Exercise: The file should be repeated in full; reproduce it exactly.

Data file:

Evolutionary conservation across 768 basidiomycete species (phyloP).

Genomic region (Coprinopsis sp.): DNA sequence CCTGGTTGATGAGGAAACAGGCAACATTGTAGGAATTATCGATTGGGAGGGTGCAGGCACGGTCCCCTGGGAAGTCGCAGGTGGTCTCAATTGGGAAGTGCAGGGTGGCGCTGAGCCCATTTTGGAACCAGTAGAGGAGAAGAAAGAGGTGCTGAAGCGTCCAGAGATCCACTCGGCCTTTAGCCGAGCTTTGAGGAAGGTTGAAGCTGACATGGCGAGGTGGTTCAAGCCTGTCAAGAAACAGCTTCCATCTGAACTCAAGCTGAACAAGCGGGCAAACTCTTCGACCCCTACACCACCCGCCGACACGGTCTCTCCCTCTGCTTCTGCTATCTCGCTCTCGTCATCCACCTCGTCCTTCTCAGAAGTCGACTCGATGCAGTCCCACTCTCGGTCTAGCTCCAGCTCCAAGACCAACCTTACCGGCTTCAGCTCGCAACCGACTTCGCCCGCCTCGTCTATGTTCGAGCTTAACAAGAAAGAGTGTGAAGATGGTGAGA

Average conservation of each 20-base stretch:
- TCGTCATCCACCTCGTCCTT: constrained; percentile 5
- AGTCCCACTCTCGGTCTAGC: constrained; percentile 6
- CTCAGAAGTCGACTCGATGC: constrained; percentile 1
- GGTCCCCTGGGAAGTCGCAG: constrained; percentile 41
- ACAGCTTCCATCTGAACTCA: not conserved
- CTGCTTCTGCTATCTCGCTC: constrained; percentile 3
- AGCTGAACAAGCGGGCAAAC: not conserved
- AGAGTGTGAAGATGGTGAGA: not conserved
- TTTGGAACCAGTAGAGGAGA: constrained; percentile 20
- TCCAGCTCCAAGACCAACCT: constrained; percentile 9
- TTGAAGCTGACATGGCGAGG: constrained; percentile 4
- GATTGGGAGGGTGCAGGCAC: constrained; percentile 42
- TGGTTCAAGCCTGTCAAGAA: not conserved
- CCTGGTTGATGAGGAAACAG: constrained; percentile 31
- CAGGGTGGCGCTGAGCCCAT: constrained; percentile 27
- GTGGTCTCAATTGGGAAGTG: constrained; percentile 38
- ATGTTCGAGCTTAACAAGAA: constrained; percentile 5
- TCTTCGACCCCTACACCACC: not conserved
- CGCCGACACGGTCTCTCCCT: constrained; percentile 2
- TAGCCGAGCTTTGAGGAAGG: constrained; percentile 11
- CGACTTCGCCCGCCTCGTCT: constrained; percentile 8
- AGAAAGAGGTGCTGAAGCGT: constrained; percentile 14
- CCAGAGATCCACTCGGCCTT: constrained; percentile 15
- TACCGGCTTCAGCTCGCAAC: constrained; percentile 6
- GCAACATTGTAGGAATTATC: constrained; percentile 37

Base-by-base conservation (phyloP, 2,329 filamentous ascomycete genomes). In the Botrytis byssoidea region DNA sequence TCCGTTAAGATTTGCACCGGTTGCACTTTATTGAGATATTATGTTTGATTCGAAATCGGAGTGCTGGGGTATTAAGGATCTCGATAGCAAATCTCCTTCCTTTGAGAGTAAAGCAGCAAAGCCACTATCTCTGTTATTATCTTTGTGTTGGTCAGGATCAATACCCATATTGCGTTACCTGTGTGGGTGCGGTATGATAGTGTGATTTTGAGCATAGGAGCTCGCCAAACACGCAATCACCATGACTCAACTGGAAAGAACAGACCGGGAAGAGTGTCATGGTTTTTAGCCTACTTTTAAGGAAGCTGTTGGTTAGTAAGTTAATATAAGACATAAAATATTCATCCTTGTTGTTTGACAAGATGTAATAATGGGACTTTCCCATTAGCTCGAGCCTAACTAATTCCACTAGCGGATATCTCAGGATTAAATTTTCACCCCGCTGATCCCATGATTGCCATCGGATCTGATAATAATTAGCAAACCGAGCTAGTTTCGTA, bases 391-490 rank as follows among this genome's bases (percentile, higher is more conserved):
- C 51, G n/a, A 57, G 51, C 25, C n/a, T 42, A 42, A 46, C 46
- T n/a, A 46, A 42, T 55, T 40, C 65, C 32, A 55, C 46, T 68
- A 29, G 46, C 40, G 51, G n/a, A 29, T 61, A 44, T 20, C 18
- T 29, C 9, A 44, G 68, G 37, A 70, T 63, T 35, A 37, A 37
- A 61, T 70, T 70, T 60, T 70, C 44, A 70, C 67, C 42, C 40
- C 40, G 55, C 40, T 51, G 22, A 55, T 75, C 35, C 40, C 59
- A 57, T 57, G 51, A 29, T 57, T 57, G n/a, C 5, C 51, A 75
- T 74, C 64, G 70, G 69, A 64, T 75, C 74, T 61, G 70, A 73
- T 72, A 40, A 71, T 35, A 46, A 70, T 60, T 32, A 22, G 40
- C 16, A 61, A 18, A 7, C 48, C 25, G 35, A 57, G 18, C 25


Evolutionary conservation across 768 basidiomycete species (phyloP).

Genomic region (Coprinopsis sp.): DNA sequence CCTGGTTGATGAGGAAACAGGCAACATTGTAGGAATTATCGATTGGGAGGGTGCAGGCACGGTCCCCTGGGAAGTCGCAGGTGGTCTCAATTGGGAAGTGCAGGGTGGCGCTGAGCCCATTTTGGAACCAGTAGAGGAGAAGAAAGAGGTGCTGAAGCGTCCAGAGATCCACTCGGCCTTTAGCCGAGCTTTGAGGAAGGTTGAAGCTGACATGGCGAGGTGGTTCAAGCCTGTCAAGAAACAGCTTCCATCTGAACTCAAGCTGAACAAGCGGGCAAACTCTTCGACCCCTACACCACCCGCCGACACGGTCTCTCCCTCTGCTTCTGCTATCTCGCTCTCGTCATCCACCTCGTCCTTCTCAGAAGTCGACTCGATGCAGTCCCACTCTCGGTCTAGCTCCAGCTCCAAGACCAACCTTACCGGCTTCAGCTCGCAACCGACTTCGCCCGCCTCGTCTATGTTCGAGCTTAACAAGAAAGAGTGTGAAGATGGTGAGA

Average conservation of each 20-base stretch:
- TCGTCATCCACCTCGTCCTT: constrained; percentile 5
- AGTCCCACTCTCGGTCTAGC: constrained; percentile 6
- CTCAGAAGTCGACTCGATGC: constrained; percentile 1
- GGTCCCCTGGGAAGTCGCAG: constrained; percentile 41
- ACAGCTTCCATCTGAACTCA: not conserved
- CTGCTTCTGCTATCTCGCTC: constrained; percentile 3
- AGCTGAACAAGCGGGCAAAC: not conserved
- AGAGTGTGAAGATGGTGAGA: not conserved
- TTTGGAACCAGTAGAGGAGA: constrained; percentile 20
- TCCAGCTCCAAGACCAACCT: constrained; percentile 9
- TTGAAGCTGACATGGCGAGG: constrained; percentile 4
- GATTGGGAGGGTGCAGGCAC: constrained; percentile 42
- TGGTTCAAGCCTGTCAAGAA: not conserved
- CCTGGTTGATGAGGAAACAG: constrained; percentile 31
- CAGGGTGGCGCTGAGCCCAT: constrained; percentile 27
- GTGGTCTCAATTGGGAAGTG: constrained; percentile 38
- ATGTTCGAGCTTAACAAGAA: constrained; percentile 5
- TCTTCGACCCCTACACCACC: not conserved
- CGCCGACACGGTCTCTCCCT: constrained; percentile 2
- TAGCCGAGCTTTGAGGAAGG: constrained; percentile 11
- CGACTTCGCCCGCCTCGTCT: constrained; percentile 8
- AGAAAGAGGTGCTGAAGCGT: constrained; percentile 14
- CCAGAGATCCACTCGGCCTT: constrained; percentile 15
- TACCGGCTTCAGCTCGCAAC: constrained; percentile 6
- GCAACATTGTAGGAATTATC: constrained; percentile 37

Base-by-base conservation (phyloP, 2,329 filamentous ascomycete genomes). In the Botrytis byssoidea region DNA sequence TCCGTTAAGATTTGCACCGGTTGCACTTTATTGAGATATTATGTTTGATTCGAAATCGGAGTGCTGGGGTATTAAGGATCTCGATAGCAAATCTCCTTCCTTTGAGAGTAAAGCAGCAAAGCCACTATCTCTGTTATTATCTTTGTGTTGGTCAGGATCAATACCCATATTGCGTTACCTGTGTGGGTGCGGTATGATAGTGTGATTTTGAGCATAGGAGCTCGCCAAACACGCAATCACCATGACTCAACTGGAAAGAACAGACCGGGAAGAGTGTCATGGTTTTTAGCCTACTTTTAAGGAAGCTGTTGGTTAGTAAGTTAATATAAGACATAAAATATTCATCCTTGTTGTTTGACAAGATGTAATAATGGGACTTTCCCATTAGCTCGAGCCTAACTAATTCCACTAGCGGATATCTCAGGATTAAATTTTCACCCCGCTGATCCCATGATTGCCATCGGATCTGATAATAATTAGCAAACCGAGCTAGTTTCGTA, bases 391-490 rank as follows among this genome's bases (percentile, higher is more conserved):
- C 51, G n/a, A 57, G 51, C 25, C n/a, T 42, A 42, A 46, C 46
- T n/a, A 46, A 42, T 55, T 40, C 65, C 32, A 55, C 46, T 68
- A 29, G 46, C 40, G 51, G n/a, A 29, T 61, A 44, T 20, C 18
- T 29, C 9, A 44, G 68, G 37, A 70, T 63, T 35, A 37, A 37
- A 61, T 70, T 70, T 60, T 70, C 44, A 70, C 67, C 42, C 40
- C 40, G 55, C 40, T 51, G 22, A 55, T 75, C 35, C 40, C 59
- A 57, T 57, G 51, A 29, T 57, T 57, G n/a, C 5, C 51, A 75
- T 74, C 64, G 70, G 69, A 64, T 75, C 74, T 61, G 70, A 73
- T 72, A 40, A 71, T 35, A 46, A 70, T 60, T 32, A 22, G 40
- C 16, A 61, A 18, A 7, C 48, C 25, G 35, A 57, G 18, C 25